Advertisements on websites suck. There’s no reason in explaining to anyone why, as they already know and have embraced the joys of ad blocking. And if you don’t, then stop reading as you lack the experience to understand what is written below. Have a nice day.
If I was willing to put ads on SJ, I could probably make some decent money. A few years ago, the going rate was paltry, and the trade-off between the suck of advertising and the anticipated revenue clearly favored foregoing ads. What kind of jerk would subject readers to the nightmare of advertisements in exchange for lunch money?
But times change, and as it now stands, the volume of readers here would produce enough revenue to make it worthwhile. So why not? It’s not as if I’m not a total capitalist. The short answer, for me at least, has been that if I hate ads so much, how can I put anyone else through them.
I recently added the donate button on the sidebar. The reaction has been, to say the least, rather astounding. I expected nothing, and instead, many readers have been remarkably generous, with money and barbecue. I rejected a few donations, because I know who some of you are, and refuse to take money from people who can’t afford it or have already contributed greatly by your efforts to SJ. But I greatly appreciate the thought.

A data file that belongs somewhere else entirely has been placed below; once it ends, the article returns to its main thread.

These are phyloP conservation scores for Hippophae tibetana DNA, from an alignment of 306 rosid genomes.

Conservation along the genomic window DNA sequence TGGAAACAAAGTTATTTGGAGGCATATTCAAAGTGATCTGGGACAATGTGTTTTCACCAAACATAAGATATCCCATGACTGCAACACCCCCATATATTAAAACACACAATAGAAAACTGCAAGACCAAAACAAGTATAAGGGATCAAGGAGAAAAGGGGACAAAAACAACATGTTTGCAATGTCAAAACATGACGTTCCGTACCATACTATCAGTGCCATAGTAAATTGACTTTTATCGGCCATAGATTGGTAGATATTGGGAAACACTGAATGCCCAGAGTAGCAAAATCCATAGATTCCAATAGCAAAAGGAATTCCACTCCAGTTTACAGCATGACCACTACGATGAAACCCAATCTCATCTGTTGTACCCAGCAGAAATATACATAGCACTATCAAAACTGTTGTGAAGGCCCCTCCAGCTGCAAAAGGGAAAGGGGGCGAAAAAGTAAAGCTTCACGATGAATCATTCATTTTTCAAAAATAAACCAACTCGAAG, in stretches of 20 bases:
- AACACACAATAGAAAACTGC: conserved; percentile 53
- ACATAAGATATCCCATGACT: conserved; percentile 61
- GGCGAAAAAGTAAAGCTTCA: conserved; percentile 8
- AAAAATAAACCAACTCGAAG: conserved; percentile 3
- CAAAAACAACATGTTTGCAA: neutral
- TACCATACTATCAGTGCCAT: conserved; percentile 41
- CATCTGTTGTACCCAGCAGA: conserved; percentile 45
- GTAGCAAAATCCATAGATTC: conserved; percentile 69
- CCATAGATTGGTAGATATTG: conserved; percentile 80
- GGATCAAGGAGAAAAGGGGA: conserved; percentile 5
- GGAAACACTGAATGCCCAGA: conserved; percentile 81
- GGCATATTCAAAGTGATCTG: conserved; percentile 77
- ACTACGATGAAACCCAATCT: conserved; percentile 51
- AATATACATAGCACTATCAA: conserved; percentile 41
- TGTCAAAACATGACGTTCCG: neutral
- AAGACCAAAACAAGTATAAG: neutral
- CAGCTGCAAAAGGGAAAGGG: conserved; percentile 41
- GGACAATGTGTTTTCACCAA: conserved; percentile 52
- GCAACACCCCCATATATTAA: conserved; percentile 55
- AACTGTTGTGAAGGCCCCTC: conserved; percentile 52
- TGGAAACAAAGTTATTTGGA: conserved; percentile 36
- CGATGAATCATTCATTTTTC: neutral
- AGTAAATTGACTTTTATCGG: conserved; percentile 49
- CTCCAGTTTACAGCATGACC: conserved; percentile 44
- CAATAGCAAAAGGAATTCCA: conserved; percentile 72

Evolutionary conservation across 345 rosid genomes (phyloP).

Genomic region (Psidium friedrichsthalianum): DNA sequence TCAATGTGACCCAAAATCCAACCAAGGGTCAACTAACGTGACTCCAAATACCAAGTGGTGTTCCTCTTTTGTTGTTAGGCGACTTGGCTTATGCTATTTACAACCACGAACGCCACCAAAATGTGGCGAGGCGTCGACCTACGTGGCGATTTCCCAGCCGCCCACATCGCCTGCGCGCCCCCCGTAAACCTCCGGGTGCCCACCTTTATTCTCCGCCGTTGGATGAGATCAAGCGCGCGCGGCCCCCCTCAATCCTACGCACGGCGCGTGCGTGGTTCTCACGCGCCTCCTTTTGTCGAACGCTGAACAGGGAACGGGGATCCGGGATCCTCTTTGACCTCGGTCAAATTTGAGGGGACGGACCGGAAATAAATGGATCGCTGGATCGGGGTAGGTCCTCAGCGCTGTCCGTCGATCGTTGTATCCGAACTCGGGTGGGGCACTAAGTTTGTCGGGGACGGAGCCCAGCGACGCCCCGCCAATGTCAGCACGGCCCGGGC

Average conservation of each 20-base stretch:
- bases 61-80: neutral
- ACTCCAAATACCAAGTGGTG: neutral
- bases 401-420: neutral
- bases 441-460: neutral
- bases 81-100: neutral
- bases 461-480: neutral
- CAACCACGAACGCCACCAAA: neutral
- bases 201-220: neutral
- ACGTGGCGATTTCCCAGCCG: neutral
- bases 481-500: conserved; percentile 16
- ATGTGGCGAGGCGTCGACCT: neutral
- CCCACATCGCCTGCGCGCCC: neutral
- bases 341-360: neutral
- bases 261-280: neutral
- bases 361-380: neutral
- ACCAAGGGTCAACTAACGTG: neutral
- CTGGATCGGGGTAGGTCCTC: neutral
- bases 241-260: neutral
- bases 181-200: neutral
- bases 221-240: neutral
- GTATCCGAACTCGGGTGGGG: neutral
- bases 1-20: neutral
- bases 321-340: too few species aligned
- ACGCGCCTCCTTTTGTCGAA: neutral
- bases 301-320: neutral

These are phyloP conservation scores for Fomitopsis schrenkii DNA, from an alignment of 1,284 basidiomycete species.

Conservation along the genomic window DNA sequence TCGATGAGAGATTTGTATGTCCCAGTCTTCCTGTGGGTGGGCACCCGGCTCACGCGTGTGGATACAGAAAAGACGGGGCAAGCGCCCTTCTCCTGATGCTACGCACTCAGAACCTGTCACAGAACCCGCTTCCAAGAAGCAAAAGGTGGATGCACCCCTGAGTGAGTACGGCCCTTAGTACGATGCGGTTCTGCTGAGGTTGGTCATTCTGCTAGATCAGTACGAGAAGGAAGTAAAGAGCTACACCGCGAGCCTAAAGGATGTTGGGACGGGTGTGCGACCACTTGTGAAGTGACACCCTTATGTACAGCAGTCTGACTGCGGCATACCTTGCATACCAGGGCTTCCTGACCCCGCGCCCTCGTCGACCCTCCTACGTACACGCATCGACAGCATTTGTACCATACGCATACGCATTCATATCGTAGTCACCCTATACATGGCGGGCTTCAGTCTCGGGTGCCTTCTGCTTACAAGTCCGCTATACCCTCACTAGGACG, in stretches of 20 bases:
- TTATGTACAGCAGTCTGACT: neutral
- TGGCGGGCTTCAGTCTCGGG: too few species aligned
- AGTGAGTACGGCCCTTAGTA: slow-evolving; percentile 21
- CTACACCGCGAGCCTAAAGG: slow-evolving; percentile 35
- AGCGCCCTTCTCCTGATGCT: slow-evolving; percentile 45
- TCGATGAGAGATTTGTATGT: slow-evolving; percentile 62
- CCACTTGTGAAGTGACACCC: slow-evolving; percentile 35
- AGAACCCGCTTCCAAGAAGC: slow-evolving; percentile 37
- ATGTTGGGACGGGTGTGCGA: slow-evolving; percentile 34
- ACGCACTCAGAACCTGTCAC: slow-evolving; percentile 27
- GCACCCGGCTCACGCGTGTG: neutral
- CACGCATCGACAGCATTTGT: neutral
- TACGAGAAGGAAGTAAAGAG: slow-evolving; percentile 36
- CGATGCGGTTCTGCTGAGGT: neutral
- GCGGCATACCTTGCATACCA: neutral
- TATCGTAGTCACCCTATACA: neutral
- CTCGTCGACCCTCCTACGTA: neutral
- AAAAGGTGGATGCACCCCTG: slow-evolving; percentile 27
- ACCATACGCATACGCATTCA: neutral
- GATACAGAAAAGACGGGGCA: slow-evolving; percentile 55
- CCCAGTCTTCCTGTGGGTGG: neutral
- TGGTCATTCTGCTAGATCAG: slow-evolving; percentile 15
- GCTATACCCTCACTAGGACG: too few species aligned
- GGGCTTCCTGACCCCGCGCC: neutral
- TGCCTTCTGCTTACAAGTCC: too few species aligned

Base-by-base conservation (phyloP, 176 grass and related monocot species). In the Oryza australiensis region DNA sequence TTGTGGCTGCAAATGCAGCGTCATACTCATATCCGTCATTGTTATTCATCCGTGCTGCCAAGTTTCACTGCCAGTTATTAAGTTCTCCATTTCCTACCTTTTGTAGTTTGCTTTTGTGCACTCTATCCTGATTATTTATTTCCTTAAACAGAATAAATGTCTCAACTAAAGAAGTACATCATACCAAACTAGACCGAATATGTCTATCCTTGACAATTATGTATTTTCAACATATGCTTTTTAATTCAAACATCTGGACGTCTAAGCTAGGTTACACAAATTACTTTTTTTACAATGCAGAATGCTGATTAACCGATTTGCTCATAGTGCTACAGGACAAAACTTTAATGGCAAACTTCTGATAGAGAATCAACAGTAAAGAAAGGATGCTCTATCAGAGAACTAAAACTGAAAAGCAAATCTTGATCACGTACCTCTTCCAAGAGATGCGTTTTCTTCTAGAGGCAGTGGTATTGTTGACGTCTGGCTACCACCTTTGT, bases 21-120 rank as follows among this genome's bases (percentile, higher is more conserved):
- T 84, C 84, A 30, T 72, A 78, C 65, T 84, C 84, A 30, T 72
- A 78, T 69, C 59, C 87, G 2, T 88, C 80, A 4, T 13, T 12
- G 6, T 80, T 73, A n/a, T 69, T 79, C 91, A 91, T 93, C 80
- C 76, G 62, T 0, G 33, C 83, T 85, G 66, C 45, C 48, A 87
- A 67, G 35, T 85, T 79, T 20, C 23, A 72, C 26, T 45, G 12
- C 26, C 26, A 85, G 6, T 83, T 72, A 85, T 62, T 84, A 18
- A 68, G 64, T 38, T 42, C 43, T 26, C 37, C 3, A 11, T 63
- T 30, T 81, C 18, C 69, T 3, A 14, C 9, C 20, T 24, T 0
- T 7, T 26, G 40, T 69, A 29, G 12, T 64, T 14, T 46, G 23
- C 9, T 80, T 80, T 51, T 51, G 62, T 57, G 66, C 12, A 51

But SJ isn’t a business. Maybe it should be, but it’s not. Others have tried to make the leap from blog to business. Above the Law was, perhaps, the most successful, having built up an audience on David Lat’s wit and its near-lockdown of Biglaw inside news, from associate raises to snarky gossip.
In the process, however, it found itself required to not only fill every inch of the joint with ads, but to take on any writer, no matter how utterly craptastic, willing to mail something in. It’s become the repository for some of the best, and absolute worst, content available. And it’s about to find out just how deep the hole goes.
Another effort to turn a blog into a biz is the Puddle. It’s real name is Lawyerist, It’s primary proprietor is Sam Glover, who goes in and out of being my buddy according to how mean or helpful I am. His business model is to post advertising for such luminaries as Ali Shanti (a/k/a Alexis Neely), which should tell you a lot about his demographics. Whereas ATL goes for biglaw wannabes, the Puddle goes for the readers who are too stupid to know they’re being scammed.
One might see this as a bad thing, but not Sam. Recognizing that his core reader is desperate for business and utterly clueless, it allows him to publish posts so insipid that they will kill brain cells upon contact. But hey, Sam isn’t in the business of not making people stupider, but selling advertising. Which is why he posed this question:
So if I can’t publish my website w/o money and you all want to block the ads, how should I proceed?
— Sam Glover (@samglover) September 19, 2015
The obvious answer, of course, is get a real job. But that would be snarky, and besides, Sam has already given up any hope of practicing law in favor of being an internet impresario. We can all dream, right?